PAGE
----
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Asian Heritage Month – Alfredo C. Tan reminds us to never forget our roots

May 28, 2021


To celebrate Asian Heritage Month, Alfredo C. Tan – Senior Vice-President, Strategy, Data & Products at Rogers Sports & Media and Executive Sponsor of the Rogers Pan Asian Network –  reflected on his experience immigrating to Canada from the Philippines, and how he overcame some of the hardships  faced along the way.

Here is some of what he shared:

What was it like coming to Canada?
I immigrated to Canada from the Philippines with my parents when I was four years old, settling in Toronto’s Parkdale neighborhood with my grandma, aunts, uncles and cousins.  Parkdale during the 1980’s was a landing pad for new immigrants and there was quite a bit of poverty and marginalization. But for the most part, as a child, you are largely unaware of the hardships. My mom barely had any education, and like most educated immigrants, my dad’s credentials were not as accepted here – so finding a job was never easy. Networks are often the easiest way to find a job, but that is a significant challenge for immigrants. I know it was hard for them since they did not have any connections here. They really did have to start from scratch.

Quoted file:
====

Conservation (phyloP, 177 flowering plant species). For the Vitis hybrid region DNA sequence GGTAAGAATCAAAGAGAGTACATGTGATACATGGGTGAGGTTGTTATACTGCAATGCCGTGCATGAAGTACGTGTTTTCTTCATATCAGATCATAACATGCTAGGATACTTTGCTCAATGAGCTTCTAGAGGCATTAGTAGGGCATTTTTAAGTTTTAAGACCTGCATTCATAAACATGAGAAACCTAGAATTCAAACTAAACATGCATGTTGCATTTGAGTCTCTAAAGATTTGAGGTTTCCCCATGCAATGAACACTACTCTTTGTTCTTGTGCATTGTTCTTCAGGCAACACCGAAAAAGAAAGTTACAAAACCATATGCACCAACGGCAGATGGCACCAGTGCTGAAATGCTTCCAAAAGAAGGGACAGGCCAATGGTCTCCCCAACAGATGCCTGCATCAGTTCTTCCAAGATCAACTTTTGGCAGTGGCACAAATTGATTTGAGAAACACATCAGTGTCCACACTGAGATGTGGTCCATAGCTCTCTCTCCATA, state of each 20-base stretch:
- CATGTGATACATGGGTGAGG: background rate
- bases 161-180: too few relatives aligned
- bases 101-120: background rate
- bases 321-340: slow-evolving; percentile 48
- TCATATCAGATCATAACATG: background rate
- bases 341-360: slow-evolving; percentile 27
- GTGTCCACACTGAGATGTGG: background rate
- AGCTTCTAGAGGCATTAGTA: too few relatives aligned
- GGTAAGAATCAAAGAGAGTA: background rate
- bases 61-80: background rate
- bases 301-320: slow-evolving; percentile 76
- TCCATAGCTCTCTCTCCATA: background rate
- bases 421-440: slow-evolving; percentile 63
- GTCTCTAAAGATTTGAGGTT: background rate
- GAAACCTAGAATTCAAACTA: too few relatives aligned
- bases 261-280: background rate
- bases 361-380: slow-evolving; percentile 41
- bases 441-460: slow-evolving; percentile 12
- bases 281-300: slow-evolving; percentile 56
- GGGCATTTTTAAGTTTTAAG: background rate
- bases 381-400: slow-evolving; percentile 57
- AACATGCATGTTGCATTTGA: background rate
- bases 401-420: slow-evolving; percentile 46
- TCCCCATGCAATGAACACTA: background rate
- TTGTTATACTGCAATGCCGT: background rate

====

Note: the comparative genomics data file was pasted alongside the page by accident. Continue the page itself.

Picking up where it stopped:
Growing up, we lived with my aunt, uncle and cousins. It is normal in Filipino culture to live in a multigenerational home, and while it was certainly full of love, it was crowded and we were always struggling to make ends meet. Still, I fondly remember sleeping on the floor of my grandma’s bedroom and thinking it was all I needed. My mom and dad worked so much that I lived with my aunt, uncle, cousins and grandmother (who raised12 of us at the same time) during the school week. I would come home to our little apartment on the weekends to spend with my mom and dad.

As I grew up and made friends from outside of the Filipino community, I went through a period where I was a little embarrassed about how different our life was. I would go to friend’s houses and would go to their beautiful single-family homes. Everyone had their own room, with sprawling living spaces. And I also noticed they didn’t have cockroaches living in their houses, they didn’t have to take public transit or walk everywhere. Everyone had a car maybe even two. I would sometimes hesitate to invite friends over to our apartment, but I knew my mom and dad were doing the best that they could. All they did was work. I didn’t want my friends to think less of me and my family. I am grateful I grew up with such wonderful friends who never judged or made fun of our living situation. I am forever grateful for the childhood I had in this great country.  

You have had a successful career, what has kept you motivated?
I was motivated to work hard both in school and my career. I am naturally a competitive person and that helped fuel my motivation to work hard, but one of the biggest drivers was that I just didn’t want to struggle anymore. Being poor is really exhausting, both mentally and physically. I came to realize what my parents went through as new immigrants and for several years following as they built a home here.  I never had it as hard as they did, and that motivated me immensely to always want to do more.